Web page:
As a lot of you know, for the last year or so I have been providing Daily Reading Prompts on Monday-Friday of each week. It started as an experiment to help my men’s LifeGroup study Luke together and has expanded enormously since them.
The Prompts cover a section of Scripture — usually less than a chapter so that we can savor rather than speed — that our digital group ends up reading in a virtual “community.”
They’re sent each day by 7 am Eastern time to a large email list and then posted to a much larger Facebook audience and even to a few Twitter faithful.
I’ve been grateful for the impact of the prompts have had on people’s lives and their habits, especially during this time when by and large we have not been able to gather in person.
But today’s “Top Five” takes a different direction — how preparing those prompts each day have helped me as a Christian and pastor. Here goes:
One. Routine Upgrade! A lot of you know that I thrive on routine. But this “Word before the world” routine is so much better than my previous one (which probably lasted, oh, 50 years!): get up, read the paper, and eat breakfast. Now it’s: stopped the subscription to the paper and no longer need breakfast. Voila! The Word really is the first thing … coming downstairs knowing the bible is ready for me is strangely exhilarating.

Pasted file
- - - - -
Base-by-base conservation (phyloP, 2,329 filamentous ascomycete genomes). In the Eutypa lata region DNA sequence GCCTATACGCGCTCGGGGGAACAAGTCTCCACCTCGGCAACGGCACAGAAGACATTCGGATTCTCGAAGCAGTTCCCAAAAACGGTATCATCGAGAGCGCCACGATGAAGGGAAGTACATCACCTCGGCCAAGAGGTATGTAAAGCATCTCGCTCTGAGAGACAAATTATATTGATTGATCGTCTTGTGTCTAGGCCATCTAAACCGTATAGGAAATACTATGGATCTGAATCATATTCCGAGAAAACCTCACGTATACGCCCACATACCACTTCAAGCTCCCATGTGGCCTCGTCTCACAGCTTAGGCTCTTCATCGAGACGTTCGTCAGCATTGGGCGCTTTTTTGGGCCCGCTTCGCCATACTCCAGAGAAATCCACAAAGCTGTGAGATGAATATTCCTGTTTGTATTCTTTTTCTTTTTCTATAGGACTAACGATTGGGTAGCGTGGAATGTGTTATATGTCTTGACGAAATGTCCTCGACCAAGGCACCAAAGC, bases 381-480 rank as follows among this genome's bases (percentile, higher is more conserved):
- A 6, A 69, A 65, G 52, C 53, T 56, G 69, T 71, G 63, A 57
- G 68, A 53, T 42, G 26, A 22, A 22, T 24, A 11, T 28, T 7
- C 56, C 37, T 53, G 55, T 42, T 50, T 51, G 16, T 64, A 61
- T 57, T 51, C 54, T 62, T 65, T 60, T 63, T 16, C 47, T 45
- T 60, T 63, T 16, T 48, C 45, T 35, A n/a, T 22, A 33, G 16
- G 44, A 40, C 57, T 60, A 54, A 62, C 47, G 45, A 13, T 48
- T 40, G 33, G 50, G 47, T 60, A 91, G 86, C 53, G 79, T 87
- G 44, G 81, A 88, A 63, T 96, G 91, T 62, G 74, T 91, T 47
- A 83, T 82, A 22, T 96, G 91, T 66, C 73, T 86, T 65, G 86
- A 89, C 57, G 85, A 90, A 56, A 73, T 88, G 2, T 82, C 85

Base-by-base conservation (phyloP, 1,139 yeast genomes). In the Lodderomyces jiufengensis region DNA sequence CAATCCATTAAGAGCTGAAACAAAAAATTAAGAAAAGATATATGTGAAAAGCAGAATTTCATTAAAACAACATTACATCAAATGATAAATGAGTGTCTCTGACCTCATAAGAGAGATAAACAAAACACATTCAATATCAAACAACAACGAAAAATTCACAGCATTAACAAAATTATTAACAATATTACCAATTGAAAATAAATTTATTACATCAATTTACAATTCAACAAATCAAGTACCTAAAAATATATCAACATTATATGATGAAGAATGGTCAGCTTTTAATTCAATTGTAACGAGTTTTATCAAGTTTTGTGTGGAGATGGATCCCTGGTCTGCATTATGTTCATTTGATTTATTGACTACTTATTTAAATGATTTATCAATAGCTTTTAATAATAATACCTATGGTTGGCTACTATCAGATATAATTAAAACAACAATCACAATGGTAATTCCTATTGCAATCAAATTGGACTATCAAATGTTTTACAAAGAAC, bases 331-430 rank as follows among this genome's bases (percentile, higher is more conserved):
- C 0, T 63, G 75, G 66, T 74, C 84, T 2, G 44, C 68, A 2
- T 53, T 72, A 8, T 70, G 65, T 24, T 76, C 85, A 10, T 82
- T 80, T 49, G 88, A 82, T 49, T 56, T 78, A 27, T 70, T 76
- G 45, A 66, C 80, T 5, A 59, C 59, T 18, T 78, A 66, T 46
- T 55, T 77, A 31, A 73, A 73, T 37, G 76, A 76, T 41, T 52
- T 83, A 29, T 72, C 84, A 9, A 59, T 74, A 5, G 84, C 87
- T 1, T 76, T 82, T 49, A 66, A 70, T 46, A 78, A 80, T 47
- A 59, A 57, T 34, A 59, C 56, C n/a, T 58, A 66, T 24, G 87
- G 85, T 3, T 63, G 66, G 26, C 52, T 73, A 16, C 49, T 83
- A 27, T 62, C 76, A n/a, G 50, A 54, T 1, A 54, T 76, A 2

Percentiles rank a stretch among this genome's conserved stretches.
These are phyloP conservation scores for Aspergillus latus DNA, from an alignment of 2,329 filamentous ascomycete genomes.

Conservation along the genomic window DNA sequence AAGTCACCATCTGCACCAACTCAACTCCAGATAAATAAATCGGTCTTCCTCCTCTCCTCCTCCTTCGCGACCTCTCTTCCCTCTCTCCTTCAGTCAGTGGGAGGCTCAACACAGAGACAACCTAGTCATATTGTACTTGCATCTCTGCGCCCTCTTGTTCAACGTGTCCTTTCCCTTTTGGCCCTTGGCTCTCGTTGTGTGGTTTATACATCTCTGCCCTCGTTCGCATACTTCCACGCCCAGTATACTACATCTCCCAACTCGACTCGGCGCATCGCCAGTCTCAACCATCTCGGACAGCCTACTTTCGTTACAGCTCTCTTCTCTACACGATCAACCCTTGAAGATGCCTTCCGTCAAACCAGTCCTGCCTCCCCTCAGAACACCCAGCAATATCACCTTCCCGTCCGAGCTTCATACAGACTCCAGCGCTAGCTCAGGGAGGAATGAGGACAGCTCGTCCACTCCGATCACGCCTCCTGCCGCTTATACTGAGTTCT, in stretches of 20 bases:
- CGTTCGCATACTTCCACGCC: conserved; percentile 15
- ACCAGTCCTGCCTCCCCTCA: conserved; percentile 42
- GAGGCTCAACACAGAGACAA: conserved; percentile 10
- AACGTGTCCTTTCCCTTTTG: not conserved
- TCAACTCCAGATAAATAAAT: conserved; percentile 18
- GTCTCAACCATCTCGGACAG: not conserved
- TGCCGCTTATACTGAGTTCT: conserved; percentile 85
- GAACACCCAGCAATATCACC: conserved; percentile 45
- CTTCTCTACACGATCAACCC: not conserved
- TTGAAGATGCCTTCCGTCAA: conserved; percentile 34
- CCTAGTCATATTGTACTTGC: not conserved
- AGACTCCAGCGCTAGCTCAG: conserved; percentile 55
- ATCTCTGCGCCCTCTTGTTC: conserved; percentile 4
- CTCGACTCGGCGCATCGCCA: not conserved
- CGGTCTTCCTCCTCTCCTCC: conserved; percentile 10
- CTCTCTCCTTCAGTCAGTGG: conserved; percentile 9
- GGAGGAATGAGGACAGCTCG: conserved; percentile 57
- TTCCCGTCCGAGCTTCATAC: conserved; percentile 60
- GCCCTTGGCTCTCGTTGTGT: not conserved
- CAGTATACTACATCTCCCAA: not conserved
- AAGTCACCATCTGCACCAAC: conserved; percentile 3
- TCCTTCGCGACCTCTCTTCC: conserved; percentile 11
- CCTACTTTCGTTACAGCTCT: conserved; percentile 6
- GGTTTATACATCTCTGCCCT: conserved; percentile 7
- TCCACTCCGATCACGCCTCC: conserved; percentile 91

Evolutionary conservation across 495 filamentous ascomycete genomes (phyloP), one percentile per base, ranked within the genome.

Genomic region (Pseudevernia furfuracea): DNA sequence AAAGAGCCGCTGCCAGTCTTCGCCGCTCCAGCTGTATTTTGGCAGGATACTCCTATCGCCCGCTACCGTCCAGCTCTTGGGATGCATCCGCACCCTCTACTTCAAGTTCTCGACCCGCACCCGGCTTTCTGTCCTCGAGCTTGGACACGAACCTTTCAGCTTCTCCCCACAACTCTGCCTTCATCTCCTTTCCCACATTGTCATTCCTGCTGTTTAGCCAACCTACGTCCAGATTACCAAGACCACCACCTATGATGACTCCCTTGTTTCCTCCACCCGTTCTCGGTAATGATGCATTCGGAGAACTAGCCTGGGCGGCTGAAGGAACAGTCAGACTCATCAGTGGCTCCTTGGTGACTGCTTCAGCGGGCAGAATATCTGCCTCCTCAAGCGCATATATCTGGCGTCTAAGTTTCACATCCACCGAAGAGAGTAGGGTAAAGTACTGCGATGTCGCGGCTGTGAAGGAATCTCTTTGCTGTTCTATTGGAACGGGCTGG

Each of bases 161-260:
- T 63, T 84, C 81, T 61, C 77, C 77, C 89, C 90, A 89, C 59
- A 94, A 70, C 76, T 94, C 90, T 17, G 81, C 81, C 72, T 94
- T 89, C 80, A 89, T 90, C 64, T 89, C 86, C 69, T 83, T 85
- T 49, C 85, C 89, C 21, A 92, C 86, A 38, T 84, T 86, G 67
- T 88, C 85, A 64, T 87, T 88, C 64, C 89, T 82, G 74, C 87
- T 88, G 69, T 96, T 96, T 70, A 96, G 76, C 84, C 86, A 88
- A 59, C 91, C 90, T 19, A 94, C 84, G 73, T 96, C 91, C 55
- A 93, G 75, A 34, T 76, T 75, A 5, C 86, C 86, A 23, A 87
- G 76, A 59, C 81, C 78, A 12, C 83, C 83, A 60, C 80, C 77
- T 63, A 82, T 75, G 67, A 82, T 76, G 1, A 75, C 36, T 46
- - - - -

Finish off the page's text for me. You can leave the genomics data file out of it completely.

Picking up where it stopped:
Two. I process my thoughts best by writing. I talk for a living, that’s true. But much of what I speak has already been written and, as an English major and introvert-leaner, I process my thoughts best by writing them down. So if I am encountering a section of Scripture, I work out my observations and interpretations of it by writing about it.
Three. It gives teeth to my plea: “read the bible!” For thirty years I have encouraged congregants to read their bibles more. I just never coupled that plea with directions on how to do that well. Over the past year, problem solved. “Where should I read?” people will ask. “Friend me on Facebook,” comes the answer.
Four. It makes me practice what I done preached. In the early part of 2018 I had a message with a bottom line I really like: WHERE you start the day determines HOW you finish it. Starting the day in the Word rather than in your device ensures that you’ll finish it in serenity rather than strife. Guess what, Preacher? Why don’t you listen to your own advice? I have, and it works.
Five. It gives perspective during a pandemic and an election. We’re addicted to conflict and outrage. If we fail to gain the perspective of eternity that Scripture brings us, we’ll fall prey to our addictions. This pattern and these prompts helps me remember who is really in charge and who holds the future … November 3 and beyond.
If you’d like to receive the Reading Prompts — we’re currently finishing up the letter of James and tomorrow begin the Gospel of Mark — either send me a friend request on Facebook or an email to email@example.com.